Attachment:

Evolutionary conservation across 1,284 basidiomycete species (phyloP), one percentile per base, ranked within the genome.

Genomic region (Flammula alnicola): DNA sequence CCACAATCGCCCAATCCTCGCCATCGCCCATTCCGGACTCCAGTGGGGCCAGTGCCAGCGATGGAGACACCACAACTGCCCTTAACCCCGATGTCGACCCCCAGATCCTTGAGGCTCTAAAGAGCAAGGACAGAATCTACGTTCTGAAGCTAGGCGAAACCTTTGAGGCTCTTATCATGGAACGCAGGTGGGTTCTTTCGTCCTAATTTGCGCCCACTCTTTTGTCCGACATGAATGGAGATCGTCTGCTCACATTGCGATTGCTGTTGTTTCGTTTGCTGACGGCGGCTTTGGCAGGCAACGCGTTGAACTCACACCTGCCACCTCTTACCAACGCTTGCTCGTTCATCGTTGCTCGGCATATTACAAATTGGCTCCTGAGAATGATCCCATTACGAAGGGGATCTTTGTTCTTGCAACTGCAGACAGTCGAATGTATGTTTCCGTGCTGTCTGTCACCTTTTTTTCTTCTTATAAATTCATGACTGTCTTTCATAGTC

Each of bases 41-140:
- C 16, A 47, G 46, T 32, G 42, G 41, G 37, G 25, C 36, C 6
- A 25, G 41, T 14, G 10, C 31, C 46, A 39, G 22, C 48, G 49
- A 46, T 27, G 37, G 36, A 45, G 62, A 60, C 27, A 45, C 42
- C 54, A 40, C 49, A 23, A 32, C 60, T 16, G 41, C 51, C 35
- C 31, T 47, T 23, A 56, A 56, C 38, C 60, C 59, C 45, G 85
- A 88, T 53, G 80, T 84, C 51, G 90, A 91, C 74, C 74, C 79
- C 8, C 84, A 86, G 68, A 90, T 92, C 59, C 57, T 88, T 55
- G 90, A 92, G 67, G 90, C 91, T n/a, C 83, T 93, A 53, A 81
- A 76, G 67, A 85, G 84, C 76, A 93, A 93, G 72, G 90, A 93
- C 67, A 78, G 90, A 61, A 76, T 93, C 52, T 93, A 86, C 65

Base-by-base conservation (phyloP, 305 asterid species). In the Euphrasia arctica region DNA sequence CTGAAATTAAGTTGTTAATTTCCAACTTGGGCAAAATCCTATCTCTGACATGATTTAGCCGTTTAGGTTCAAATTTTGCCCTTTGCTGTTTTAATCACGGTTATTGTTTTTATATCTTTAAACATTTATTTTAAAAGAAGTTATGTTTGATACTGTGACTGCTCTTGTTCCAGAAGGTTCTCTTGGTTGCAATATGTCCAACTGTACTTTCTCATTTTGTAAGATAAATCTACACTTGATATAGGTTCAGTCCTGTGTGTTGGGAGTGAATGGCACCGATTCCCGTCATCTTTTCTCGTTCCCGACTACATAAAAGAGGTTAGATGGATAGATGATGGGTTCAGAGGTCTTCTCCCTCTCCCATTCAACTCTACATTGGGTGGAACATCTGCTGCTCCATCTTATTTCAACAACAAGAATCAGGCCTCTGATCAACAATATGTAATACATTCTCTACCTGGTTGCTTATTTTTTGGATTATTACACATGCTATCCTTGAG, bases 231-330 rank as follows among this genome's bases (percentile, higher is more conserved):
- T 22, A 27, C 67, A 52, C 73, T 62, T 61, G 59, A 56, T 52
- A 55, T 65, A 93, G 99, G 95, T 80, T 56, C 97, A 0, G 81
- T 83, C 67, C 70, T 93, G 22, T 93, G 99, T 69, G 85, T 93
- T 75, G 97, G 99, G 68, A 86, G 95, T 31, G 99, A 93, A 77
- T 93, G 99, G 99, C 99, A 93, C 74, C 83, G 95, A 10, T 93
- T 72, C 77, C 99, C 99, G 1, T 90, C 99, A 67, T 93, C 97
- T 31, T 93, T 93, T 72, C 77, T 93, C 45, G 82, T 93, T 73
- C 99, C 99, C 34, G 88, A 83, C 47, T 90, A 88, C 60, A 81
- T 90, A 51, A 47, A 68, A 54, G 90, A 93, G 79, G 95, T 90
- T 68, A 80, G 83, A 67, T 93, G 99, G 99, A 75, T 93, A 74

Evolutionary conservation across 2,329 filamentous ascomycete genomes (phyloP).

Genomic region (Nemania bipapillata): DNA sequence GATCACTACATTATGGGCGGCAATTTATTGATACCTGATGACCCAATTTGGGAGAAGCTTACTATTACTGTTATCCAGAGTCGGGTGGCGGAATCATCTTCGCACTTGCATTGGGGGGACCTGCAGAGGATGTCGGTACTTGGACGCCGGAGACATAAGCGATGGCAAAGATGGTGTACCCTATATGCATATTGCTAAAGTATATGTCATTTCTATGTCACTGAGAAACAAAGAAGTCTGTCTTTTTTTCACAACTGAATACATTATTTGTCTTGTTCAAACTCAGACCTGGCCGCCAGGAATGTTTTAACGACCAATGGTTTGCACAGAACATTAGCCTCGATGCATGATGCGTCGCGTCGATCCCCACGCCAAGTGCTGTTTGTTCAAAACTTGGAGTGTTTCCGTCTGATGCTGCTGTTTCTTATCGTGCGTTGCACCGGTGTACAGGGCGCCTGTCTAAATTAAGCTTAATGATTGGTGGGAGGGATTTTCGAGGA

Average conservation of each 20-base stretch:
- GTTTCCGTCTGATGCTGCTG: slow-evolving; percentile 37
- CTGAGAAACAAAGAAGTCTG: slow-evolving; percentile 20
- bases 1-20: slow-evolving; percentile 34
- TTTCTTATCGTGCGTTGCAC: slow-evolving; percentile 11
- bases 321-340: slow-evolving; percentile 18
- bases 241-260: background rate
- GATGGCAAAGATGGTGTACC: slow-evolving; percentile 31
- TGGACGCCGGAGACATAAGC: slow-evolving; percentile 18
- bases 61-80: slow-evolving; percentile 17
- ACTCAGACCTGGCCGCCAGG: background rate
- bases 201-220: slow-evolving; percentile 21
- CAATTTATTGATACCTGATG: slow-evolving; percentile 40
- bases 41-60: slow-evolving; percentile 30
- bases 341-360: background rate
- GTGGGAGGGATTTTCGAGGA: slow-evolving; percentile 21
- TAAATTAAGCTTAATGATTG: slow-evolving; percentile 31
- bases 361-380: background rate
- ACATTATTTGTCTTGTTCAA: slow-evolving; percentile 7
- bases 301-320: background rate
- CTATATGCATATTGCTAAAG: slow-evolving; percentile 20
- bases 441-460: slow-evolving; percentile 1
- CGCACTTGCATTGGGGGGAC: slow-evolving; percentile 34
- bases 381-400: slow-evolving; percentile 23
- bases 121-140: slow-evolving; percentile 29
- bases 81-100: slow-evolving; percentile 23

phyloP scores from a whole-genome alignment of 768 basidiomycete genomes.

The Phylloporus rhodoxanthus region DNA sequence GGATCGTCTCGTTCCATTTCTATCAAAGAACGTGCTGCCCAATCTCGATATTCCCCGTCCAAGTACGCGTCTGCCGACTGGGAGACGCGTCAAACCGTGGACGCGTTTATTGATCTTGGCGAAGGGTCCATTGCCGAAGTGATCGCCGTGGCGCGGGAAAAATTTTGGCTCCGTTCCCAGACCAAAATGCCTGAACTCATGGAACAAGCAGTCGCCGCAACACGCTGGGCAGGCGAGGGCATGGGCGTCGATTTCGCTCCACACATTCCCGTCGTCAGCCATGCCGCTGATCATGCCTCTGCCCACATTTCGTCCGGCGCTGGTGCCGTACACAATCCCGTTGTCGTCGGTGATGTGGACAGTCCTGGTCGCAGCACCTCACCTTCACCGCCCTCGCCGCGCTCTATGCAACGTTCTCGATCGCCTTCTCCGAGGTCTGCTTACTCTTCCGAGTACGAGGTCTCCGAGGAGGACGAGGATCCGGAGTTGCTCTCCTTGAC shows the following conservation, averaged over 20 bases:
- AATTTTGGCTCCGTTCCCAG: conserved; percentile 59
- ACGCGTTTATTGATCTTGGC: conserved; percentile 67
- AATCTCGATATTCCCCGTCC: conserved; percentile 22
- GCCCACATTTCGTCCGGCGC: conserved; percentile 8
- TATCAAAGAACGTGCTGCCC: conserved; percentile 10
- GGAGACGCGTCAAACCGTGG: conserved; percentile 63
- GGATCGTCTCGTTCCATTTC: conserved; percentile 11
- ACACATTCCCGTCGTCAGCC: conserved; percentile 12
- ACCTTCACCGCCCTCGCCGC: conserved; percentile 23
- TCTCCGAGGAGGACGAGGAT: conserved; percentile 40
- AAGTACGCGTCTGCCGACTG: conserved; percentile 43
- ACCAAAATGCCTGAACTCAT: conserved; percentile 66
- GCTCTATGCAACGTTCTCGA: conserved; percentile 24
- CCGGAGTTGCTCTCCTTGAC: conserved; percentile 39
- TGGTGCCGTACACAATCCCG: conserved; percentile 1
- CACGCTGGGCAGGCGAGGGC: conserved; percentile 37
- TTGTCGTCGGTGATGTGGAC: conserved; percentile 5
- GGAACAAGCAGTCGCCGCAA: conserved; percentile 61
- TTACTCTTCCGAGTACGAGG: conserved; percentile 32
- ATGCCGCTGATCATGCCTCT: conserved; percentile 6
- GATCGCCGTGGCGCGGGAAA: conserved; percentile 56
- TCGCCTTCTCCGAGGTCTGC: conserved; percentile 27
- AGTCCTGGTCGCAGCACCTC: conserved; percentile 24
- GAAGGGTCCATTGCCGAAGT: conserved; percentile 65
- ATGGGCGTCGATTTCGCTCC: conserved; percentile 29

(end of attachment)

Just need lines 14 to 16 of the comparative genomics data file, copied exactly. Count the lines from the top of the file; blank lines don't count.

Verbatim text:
Base-by-base conservation (phyloP, 305 asterid species). In the Euphrasia arctica region DNA sequence CTGAAATTAAGTTGTTAATTTCCAACTTGGGCAAAATCCTATCTCTGACATGATTTAGCCGTTTAGGTTCAAATTTTGCCCTTTGCTGTTTTAATCACGGTTATTGTTTTTATATCTTTAAACATTTATTTTAAAAGAAGTTATGTTTGATACTGTGACTGCTCTTGTTCCAGAAGGTTCTCTTGGTTGCAATATGTCCAACTGTACTTTCTCATTTTGTAAGATAAATCTACACTTGATATAGGTTCAGTCCTGTGTGTTGGGAGTGAATGGCACCGATTCCCGTCATCTTTTCTCGTTCCCGACTACATAAAAGAGGTTAGATGGATAGATGATGGGTTCAGAGGTCTTCTCCCTCTCCCATTCAACTCTACATTGGGTGGAACATCTGCTGCTCCATCTTATTTCAACAACAAGAATCAGGCCTCTGATCAACAATATGTAATACATTCTCTACCTGGTTGCTTATTTTTTGGATTATTACACATGCTATCCTTGAG, bases 231-330 rank as follows among this genome's bases (percentile, higher is more conserved):
- T 22, A 27, C 67, A 52, C 73, T 62, T 61, G 59, A 56, T 52
- A 55, T 65, A 93, G 99, G 95, T 80, T 56, C 97, A 0, G 81